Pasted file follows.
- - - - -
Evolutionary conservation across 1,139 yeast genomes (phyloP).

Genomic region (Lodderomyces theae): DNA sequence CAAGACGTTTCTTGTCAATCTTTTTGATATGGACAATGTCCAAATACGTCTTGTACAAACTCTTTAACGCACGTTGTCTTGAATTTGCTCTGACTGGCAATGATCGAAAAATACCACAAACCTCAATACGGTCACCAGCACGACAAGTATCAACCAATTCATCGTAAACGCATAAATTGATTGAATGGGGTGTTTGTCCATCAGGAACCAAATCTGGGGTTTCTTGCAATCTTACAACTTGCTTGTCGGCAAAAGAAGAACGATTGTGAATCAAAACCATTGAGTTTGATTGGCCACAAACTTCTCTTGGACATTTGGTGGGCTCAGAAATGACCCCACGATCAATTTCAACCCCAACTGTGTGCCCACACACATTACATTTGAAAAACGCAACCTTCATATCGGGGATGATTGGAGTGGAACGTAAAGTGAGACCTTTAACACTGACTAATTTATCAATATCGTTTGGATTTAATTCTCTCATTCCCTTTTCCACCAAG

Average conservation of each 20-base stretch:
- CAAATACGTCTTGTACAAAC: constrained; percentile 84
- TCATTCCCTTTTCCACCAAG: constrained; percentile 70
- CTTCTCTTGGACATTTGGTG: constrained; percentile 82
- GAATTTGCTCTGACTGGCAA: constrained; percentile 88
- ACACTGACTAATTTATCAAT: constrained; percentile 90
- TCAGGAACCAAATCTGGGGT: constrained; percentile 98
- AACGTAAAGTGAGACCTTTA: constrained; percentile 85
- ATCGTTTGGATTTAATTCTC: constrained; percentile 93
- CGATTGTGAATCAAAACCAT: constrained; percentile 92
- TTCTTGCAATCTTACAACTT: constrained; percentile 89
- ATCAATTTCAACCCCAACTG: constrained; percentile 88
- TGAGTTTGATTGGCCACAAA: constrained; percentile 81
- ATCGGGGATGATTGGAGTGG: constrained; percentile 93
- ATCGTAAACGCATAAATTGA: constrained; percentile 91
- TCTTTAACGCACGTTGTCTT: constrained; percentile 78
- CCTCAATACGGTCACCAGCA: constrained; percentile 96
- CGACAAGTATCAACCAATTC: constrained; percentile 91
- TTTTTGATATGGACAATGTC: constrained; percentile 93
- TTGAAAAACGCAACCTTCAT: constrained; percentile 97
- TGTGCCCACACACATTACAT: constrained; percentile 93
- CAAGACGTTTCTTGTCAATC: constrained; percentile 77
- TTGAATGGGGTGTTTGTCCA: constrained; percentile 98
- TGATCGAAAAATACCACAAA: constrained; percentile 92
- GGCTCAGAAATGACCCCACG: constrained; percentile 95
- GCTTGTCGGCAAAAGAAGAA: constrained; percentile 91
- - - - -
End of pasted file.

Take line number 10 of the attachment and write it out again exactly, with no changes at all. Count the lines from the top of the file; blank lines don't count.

- AACGTAAAGTGAGACCTTTA: constrained; percentile 85